$$$? The accusers want more than their $8+ back. They also want the dosh Google made by selling their private data to advertisers. The article says "The lawsuit seeks to recover the fair market value of the co-opted cellular data and the "reasonable value of the cellular data used by Google to extract and deliver information that benefited Google,""
Microsoft? Just you wait until someone does the same with Windows 10. A friend runs his desktop PC with data off!
If we could express intent in a way that a machine could understand... we wouldn't actually need unit tests. Just get the machine to generate the code to implement the intent. If the intent changes, re-generate.
All we would need then is a system to help us test our intent...
I've seen it done, and was there when the police arrived.
Of course even if you stay on the line to explain your innocent mistake, the police in the US are obliged to turn up at the registered premises for the phone number. They need to check all is well.
A lot of private office exchanges are configured to forward "911" from an internal phone to the police, as if you were on a normal landline. There is even a US Patent for it - US20040081290A1.
Some interesting snippets in this Cisco manual:
"If the caller hangs up before talking to a 911 dispatcher, then emergency services will be sent to the site to verify the emergency. Since most of these accidental calls are caused by users misdialing the number or by accidentally entering the long distance access code twice"
"Since many dialplans are based on an access code of 9 followed by a long distance number of 1 or 011 for international calls, accidental calls to 911 happen on a frequent basis."
So remember when you are next allowed into the States and want to call home in UK:
9 - "oh!!" - 11 - 44 - number without the leading zero
And that's the issue - memory. We all know 9 is for an outside line (except on exchanges where it isn't). We all know "1" is the 'national' prefix when in the USA (equivalent to 0 in other countries like the UK). So surely "11" is the international prefix (equivalent to 00 in the UK). And suddenly there are a pair of uniforms in reception wanting to see the person who made the accidental call, just in case... Memory issues mean we forget we should be dialing 9011 before the country code.
Of course "Pushing out updates to Android is notoriously challenging" (https://www.cnet.com/news/how-youll-get-apple-and-googles-contact-tracing-update-for-your-phone/). In reality lots of Android phones don't have the latest security fixes. So how are Google getting this tracking update onto all Android phones? Via Google Play services. Which doesn't work for vendors who produce Google-free AOSP Android phones (like cheap knock-offs and Amazon Fire devices). This proves the Android OS update approach is a bit broken.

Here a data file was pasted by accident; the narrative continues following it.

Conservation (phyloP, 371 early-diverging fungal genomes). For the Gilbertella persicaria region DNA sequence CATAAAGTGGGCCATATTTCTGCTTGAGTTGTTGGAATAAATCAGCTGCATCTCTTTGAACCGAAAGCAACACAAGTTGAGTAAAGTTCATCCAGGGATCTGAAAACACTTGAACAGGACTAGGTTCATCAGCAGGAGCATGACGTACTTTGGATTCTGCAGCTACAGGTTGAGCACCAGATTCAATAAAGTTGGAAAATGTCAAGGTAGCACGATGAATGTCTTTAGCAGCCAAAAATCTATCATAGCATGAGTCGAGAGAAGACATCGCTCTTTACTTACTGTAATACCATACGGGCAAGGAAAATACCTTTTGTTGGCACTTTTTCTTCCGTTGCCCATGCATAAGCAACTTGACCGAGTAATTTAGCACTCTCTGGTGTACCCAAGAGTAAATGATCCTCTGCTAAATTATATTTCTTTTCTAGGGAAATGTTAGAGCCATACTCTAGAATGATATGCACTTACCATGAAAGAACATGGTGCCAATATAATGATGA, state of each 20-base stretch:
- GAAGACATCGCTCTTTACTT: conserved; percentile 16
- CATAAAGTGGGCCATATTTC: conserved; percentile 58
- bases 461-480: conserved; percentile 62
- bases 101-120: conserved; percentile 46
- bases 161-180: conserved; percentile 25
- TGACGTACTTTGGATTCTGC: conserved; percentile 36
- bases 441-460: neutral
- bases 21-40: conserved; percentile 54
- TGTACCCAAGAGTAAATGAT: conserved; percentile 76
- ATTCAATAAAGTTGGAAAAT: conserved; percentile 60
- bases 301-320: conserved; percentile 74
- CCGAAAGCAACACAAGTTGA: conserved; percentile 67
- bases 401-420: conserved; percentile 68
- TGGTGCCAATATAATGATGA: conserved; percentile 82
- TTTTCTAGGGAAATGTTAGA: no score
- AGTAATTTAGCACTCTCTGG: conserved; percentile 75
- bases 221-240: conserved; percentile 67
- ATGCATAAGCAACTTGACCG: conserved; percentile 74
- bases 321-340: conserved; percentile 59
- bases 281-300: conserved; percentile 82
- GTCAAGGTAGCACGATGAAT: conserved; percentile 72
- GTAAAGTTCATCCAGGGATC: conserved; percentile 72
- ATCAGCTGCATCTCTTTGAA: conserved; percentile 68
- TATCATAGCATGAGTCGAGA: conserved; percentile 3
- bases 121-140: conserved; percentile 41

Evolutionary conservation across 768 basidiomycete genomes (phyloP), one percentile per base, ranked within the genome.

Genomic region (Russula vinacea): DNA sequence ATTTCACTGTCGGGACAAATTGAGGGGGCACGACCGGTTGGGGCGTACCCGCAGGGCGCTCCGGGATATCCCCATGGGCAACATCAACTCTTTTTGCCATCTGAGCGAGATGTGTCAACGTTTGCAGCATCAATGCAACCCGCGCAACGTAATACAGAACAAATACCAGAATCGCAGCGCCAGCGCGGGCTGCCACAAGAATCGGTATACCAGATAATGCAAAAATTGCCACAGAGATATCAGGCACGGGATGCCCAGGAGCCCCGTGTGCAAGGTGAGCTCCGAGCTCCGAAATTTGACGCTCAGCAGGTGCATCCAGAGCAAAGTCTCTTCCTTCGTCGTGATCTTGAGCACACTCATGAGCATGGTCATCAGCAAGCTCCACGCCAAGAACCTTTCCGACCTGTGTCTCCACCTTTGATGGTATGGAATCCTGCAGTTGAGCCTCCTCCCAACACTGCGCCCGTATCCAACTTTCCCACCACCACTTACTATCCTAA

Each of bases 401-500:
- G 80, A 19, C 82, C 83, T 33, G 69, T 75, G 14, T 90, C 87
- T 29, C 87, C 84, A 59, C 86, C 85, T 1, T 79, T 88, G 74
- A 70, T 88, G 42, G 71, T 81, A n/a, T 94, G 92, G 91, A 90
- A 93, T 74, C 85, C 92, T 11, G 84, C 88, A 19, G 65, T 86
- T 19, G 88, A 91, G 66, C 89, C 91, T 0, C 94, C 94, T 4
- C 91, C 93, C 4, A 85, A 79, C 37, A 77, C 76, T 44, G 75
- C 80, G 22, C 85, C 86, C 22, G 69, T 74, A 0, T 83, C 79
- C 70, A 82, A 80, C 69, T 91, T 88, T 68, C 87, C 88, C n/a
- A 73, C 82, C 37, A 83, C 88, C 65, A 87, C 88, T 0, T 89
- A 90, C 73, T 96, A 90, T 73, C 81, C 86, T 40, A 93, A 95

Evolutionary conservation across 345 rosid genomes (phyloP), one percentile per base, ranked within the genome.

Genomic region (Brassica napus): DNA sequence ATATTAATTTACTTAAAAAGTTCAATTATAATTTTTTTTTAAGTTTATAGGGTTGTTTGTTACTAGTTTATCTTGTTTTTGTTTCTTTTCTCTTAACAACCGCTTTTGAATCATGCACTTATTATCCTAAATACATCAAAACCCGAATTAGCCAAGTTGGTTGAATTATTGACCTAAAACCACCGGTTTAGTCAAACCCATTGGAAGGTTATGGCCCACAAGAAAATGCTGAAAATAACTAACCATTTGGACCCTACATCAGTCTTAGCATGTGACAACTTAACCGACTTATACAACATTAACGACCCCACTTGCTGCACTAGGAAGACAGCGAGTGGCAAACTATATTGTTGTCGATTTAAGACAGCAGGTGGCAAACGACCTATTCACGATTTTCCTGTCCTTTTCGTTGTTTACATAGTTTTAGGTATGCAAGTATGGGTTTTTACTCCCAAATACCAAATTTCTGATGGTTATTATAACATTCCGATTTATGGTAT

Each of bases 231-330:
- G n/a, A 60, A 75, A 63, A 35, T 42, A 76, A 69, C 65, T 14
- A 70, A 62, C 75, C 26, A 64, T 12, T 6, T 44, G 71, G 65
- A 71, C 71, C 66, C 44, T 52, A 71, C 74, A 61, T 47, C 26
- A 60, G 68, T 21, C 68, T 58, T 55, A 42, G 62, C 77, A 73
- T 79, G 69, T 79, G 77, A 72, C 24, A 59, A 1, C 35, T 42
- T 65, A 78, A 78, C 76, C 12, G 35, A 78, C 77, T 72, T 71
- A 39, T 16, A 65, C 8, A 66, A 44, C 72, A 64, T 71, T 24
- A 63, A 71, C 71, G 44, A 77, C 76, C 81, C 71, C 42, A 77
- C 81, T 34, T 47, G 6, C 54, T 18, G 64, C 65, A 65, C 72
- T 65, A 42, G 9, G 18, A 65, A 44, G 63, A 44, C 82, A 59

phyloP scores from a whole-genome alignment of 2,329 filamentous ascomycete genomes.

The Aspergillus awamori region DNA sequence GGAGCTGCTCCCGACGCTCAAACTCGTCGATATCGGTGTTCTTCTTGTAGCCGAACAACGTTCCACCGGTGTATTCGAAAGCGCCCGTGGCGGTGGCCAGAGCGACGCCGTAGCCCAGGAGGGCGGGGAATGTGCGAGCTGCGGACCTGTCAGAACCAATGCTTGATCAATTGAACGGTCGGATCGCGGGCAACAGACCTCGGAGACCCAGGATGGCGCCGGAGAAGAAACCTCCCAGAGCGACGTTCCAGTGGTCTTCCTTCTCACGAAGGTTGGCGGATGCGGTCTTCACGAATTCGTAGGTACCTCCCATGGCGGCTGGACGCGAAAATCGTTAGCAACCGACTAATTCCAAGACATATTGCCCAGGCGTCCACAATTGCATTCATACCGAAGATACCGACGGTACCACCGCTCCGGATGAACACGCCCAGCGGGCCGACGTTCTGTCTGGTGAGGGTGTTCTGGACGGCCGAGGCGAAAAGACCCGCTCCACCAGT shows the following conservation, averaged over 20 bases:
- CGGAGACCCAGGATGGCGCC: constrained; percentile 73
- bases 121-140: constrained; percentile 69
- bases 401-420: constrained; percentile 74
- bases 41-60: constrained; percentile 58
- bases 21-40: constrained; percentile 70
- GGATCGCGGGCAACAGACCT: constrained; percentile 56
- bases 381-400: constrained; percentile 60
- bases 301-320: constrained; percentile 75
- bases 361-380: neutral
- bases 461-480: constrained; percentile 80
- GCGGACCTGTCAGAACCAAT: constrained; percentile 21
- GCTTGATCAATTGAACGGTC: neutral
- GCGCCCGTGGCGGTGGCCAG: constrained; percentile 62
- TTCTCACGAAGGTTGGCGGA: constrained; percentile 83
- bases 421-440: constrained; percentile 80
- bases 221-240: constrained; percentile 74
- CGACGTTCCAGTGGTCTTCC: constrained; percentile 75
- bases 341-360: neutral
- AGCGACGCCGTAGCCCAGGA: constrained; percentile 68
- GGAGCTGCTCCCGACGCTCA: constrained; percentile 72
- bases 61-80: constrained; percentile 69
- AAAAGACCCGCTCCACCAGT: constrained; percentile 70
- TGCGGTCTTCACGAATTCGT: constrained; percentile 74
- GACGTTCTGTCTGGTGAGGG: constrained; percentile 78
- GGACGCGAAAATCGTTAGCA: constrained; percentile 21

Oh the beautiful agony of double standards.
Fruit and veg = procescuted
Precious metals = allowed
Clothing = allowed
Weapons = allowed
Height of politicians = allowed
Pints especially in icon form = swallowed
I am concerned that the Regtastic Regomatic Randomiser 9000 is becoming self-aware... and jealous.
It seems to be obsessed with its competitors. ERNIE is of course the Premium Bonds quantum-powered random number generator - https://www.nsandi.com/ernie. Ernie is quite a beast. "Unlike previous versions which used thermal noise to produce random numbers, ERNIE 5 is powered by quantum technology"
For a bonus point perhaps someone could explain the algorithm which the Government Actuary's Department uses to prove that Ernie is actually random. I had that as an interview question once.
NASA 'deorbited' the Galileo probe into Jupiter in 2003 at a leisurely 108,000 mph. The probe was powered by two radioisotope thermoelectric generators, each carrying 7.8 kilograms of Plutonium. Apparently NASA polluted Jupiter because they didn't want to pollute its moons. Other missions have similar legacies and risks. The Mars Science Laboratory had a 1 in 420 chance of a failure resulting in a release of plutonium dioxide in the launch area. (https://mars.nasa.gov/msl/news/pdfs/MSL_DEIS_Fact_Sheet_final_1.pdf)
Ever since John von Neumann proposed storing data and instructions in the same memory (back in 1945), it has been a recipe for malware. Surely an FPGA can't suffer from buffer overruns? So there's another advantage. Hoping someone with actual knowledge will correct me.
200kg is a lot of kit to take to space. Are we sure it is only tracking? And apparently "The OBC-I [On-Board Computer] is installed inside the Service Module behind a ceiling panel" [https://directory.eoportal.org/web/eoportal/satellite-missions/i/iss-icarus]. Is someone trying to hide it from the Russians?